An Integrated Downhole Logging Suite Including Spectral Noise Logging to Improve Reservoir Characterization
- Muhammad A Gibrata (Dragon Oil Limited) | Yunus Berdiyev (Dragon Oil Limited) | Mohamed Hashem (Dragon Oil Limited) | Shawket Ghedan (Dragon Oil Limited) | Arthur Aslanyan (Nafta college) | Irina Aslanyan (TGT Oil & Gas Services) | Roza Minakhmetova (TGT Oil & Gas Services) | Vasiliy Skutin (TGT Oil & Gas Services) | Jamal Barghouti (TGT Oil & Gas Services)
- Document ID
- Society of Petroleum Engineers
- SPE Middle East Oil and Gas Show and Conference, 18-21 March, Manama, Bahrain
- Publication Date
- Document Type
- Conference Paper
- 2019. Society of Petroleum Engineers
- 3 Production and Well Operations, 2.1.3 Completion Equipment, 3.1 Artificial Lift Systems, 5.6 Formation Evaluation & Management, 5.6.1 Open hole/cased hole log analysis, 2 Well completion, 3.3 Well & Reservoir Surveillance and Monitoring, 3 Production and Well Operations, 5.5 Reservoir Simulation, 5.7 Reserves Evaluation, 3.5 Well Intervention, 5.7.2 Recovery Factors, 2.9 Recompletion, 3 Production and Well Operations, 3.5.5 Water Shut-off, 5.2 Reservoir Fluid Dynamics, 5.1 Reservoir Characterisation, 5 Reservoir Desciption & Dynamics
- Producing intervals, Multi-layer reservoir, Reservoir characterization, Spectral Acoustic Logging, Formation pressure
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The location of producing intervals in multi-layer reservoirs and the determination of current formation pressures in these intervals are critical aspects of reservoir management. The identified not-producing layers in multi-layer wells can be activated to start contributing to the field production. Another challenge that grows over the time during the development of a mature multi-layer reservoir is excessive water production that can be caused either due to water breakthrough over some target layers (the edge water or water from nearby injectors) or can come along the channels in cement from a water-bearing reservoir, located above or below the target reservoir. This effect impacts the vertical sweep efficiency in the field and leads to early abandonment of the wells. The common solution to avoid it is to find the source of water and perform water shut-offs based on the pre-monitoring results.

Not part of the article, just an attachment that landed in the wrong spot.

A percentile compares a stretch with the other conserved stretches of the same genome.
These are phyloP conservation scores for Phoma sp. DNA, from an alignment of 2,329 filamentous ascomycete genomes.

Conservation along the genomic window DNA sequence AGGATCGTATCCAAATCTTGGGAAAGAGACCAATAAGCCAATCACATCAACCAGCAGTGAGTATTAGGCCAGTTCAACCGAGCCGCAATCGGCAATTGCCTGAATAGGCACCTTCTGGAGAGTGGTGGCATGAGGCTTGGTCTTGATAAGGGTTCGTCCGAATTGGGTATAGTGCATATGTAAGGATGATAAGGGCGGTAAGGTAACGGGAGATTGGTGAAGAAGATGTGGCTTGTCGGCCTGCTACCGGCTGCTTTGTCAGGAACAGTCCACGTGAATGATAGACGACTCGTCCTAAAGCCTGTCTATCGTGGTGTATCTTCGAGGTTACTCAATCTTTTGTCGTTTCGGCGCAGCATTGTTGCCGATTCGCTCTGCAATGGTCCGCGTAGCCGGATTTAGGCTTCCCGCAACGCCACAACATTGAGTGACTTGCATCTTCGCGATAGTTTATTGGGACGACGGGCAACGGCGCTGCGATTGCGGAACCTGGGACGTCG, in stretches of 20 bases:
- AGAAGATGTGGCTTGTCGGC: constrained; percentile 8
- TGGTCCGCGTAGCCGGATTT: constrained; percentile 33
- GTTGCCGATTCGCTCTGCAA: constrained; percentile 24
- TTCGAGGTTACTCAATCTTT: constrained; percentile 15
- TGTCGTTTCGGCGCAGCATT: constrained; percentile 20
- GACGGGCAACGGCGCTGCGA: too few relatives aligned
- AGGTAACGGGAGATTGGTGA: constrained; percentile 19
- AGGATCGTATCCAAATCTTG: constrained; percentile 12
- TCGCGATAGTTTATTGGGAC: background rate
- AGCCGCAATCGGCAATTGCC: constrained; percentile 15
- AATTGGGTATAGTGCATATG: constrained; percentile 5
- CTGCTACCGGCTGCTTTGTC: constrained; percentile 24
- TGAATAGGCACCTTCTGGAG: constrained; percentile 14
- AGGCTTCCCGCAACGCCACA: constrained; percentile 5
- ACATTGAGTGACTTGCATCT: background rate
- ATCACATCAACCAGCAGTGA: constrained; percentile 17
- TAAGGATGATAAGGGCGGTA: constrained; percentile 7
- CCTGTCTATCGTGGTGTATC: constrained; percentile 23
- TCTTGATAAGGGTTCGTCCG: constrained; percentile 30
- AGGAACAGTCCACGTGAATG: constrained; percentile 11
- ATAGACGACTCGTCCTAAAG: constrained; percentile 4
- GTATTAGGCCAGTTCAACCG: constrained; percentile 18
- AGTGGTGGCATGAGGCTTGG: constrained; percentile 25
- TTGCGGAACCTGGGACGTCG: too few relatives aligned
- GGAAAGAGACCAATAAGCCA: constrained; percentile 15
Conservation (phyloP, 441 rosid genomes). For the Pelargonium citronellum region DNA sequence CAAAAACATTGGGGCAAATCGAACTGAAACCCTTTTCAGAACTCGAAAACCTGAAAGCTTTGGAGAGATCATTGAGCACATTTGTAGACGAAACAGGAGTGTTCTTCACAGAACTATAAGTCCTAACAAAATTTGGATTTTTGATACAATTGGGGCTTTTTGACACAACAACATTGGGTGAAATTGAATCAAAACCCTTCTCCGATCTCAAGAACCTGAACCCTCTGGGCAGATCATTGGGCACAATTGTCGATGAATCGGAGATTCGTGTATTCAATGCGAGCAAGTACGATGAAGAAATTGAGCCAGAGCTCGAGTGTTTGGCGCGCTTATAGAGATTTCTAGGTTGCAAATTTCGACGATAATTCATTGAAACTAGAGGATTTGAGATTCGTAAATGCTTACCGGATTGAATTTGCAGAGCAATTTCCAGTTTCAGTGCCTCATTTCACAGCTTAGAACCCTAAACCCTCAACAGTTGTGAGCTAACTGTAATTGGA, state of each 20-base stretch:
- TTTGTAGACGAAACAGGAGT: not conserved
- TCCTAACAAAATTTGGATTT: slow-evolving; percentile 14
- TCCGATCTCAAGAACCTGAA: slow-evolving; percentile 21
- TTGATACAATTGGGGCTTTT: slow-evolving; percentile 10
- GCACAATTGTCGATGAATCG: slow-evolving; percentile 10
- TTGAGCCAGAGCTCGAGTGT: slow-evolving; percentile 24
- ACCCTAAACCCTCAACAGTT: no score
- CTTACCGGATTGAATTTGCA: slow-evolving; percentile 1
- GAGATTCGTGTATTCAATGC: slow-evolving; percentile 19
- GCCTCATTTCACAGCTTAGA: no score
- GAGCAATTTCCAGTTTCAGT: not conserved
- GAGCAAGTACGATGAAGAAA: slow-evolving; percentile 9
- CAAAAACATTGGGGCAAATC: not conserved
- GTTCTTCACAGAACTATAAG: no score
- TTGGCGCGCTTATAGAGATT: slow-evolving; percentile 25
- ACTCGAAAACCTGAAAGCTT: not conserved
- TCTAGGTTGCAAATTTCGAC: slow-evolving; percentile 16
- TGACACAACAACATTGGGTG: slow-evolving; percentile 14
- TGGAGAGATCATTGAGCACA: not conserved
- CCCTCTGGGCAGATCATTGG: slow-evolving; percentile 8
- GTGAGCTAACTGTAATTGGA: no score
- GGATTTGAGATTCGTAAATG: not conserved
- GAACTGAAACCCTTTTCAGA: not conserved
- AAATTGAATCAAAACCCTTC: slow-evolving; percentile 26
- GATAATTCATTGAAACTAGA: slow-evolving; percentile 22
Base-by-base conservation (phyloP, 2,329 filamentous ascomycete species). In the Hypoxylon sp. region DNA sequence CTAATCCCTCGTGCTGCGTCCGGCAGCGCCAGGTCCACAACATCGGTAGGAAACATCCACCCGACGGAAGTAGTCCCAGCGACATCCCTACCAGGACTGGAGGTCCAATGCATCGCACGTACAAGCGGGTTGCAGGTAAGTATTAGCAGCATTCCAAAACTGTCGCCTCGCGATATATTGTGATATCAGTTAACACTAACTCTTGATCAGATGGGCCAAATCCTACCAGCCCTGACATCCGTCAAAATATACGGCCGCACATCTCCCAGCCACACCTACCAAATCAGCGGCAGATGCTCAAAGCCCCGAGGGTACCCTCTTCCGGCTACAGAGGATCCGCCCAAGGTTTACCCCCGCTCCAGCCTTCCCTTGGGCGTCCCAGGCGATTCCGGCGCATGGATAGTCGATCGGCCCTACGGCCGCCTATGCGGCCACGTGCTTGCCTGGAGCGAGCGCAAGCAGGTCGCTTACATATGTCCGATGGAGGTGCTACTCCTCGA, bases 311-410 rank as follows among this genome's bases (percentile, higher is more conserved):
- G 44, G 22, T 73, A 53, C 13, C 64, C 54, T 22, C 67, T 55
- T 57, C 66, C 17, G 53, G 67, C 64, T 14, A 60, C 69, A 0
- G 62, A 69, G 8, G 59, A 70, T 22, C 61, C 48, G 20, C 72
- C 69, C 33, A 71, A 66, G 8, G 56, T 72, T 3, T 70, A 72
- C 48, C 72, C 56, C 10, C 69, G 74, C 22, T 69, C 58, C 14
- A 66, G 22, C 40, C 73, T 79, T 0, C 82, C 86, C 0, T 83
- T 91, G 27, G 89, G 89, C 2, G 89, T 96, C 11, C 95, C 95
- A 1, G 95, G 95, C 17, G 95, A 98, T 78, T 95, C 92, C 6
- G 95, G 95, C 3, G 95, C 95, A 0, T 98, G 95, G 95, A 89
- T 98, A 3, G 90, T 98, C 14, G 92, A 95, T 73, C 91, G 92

A specific technology has been worked out to detect fluid flows that happen both in well and reservoir. It is based on the analysis of data acquired by broadband high-definition spectral acoustic logging tool. The acoustic signal component produced by fluid flow through the rock matrix can be distinguished from other acoustic signals caused, for example, by wellbore or channel flows by its frequency features. The layer formation pressure was determined by numeric simulation using an empirical correlation between the reservoir fluid flow velocity, pressure gradient and the reservoir-related component of acoustic power. The interpretation results were used also to track, distinguish, and quantify flows behind pipe both in reservoir and through channels in cement. Multiphase sensors were used to determine phase composition inside the wellbore. This helped to identify the source of water in well production.